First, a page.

Thanksgivings Past

I don’t know why Thanksgiving has to be so complicated but it sure makes me miss the simpler times  when Bret was in the Army and we lived far away from a lot of the drama that goes on this time of year.

We were young. My goodness were we young! Since we’d only been married a year by our first Thanksgiving, I was pretty much on a major learning curve the entire time with my cooking skills. I had to rely primarily on recipes from my mom and grandmother to get me through since the internet was still fairly new and not widely available.

Back then, it didn’t matter that we lived in a tiny base apartment. It didn’t matter that our household income was sometimes below the poverty level. It didn’t even matter who was mad at who. It didn’t matter because we were all in the same boat together. Everyone was invited. Everyone.

An ocean separated us from our families back home but cramped quarters had us sitting on top of one another and we didn’t mind a bit. There were times that over 20 of us crowded into the kitchen and living room of a 900 sq ft apartment! Our kids (some of whom are now serving in the military!) played until late in the night and we all hung out for untold hours because we didn’t have to be anywhere else that day.

I will forever treasure those six years of military living and am eternally thankful for the friendships that have lasted since. But more importantly, I am thankful for the men and women who continue to protect  my family and I, allowing us the freedom to enjoy (or not) all of our holidays.

————————————-

Please consider sending a card to a soldier who has chosen to protect your freedom instead of spending time with his or her family this season. Here’s the address of a soldier who has done just that and will be away from her kids while she continues her deployment in Afghanistan:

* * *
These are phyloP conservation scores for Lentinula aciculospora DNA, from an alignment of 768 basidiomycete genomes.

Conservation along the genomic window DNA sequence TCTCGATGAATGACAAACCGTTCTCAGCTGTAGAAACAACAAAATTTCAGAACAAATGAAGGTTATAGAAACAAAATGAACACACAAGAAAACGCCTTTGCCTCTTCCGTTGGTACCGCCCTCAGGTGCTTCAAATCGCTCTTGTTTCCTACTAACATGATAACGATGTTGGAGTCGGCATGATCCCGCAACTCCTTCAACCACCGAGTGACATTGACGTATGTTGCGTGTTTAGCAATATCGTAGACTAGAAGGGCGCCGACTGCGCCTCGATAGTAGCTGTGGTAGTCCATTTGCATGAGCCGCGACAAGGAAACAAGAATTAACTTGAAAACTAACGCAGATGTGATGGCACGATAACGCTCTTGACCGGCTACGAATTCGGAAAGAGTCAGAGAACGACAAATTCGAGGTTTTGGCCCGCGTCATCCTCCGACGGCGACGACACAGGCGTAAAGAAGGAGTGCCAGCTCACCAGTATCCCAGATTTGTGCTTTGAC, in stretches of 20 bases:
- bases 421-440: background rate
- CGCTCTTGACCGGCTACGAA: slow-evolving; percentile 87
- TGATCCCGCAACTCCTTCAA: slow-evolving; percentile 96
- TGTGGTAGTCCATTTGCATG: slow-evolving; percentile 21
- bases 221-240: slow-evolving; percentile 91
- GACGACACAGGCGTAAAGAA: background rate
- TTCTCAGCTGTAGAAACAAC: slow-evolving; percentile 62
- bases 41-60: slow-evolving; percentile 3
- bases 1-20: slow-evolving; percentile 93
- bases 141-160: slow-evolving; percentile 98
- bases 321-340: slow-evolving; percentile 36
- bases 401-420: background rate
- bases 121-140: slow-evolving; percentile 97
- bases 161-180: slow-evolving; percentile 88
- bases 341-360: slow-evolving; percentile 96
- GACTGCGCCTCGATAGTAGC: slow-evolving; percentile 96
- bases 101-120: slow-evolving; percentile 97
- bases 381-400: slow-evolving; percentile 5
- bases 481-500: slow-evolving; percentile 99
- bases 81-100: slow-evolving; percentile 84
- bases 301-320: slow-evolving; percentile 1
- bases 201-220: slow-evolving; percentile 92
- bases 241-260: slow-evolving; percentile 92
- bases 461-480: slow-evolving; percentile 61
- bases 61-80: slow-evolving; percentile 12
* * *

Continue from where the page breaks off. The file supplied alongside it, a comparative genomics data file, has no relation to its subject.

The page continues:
WOZNIAK, ELIZABETH

HQ, ISAF/ACCI

APO AE 09356

Happy Thanksgiving and God bless our troops!

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2 thoughts on “Thanksgivings Past

  1. Trina … this post means more to me that you could ever possibly imagine. I too remember the days overseas, late nights & so many great times with amazing friends. I treasure your entire family and thank God often for bringing you into my life so many years ago.

    Beth (a soldier in the United States Army) is indeed deployed. Her children (ages 1 & 3) have been living with me since the beginning of August … and will probably be here until April. I couldn’t imagine missing such an important time in my child’s life. I couldn’t imagine being so many miles away for so long … missing smiles, tears, and all the “firsts” that go along with that time.

    I am certain this holiday season will prove to be SO SO difficult for her. While we can Skype and send messages via Facebook and email … she still can’t hug and kiss her babies. She can’t smell them (even when they smell really stinky). She can’t wipe their tears. She can’t make them understand why she isn’t here with them. She can’t tell them not to be scared. She can’t comfort their insecurities.

    I am sure that any cards or letters she received in the coming weeks would allow her to see that as a community we really do care, we appreciate her protecting this great country, and we all understand the sacrifice she is making. I think that rather than the 1-2 pieces of mail she gets on a typical week … if we can overflow her mailbox … that would make an impact. That would bring joy to her heart.

    Thank you again Trina, for sharing this story and helping me remember what is really important at the start of this holiday season.

    Deb

    1. I’m honored to do whatever I can, Deb. Thank you for your continued support of our military. What you are doing is HUGE. Please let me know of any other ways I can help. Clothes, money, toys for the kids, whatever. I’ll be more than happy to do whatever needs to be done.

      Much love, Trina

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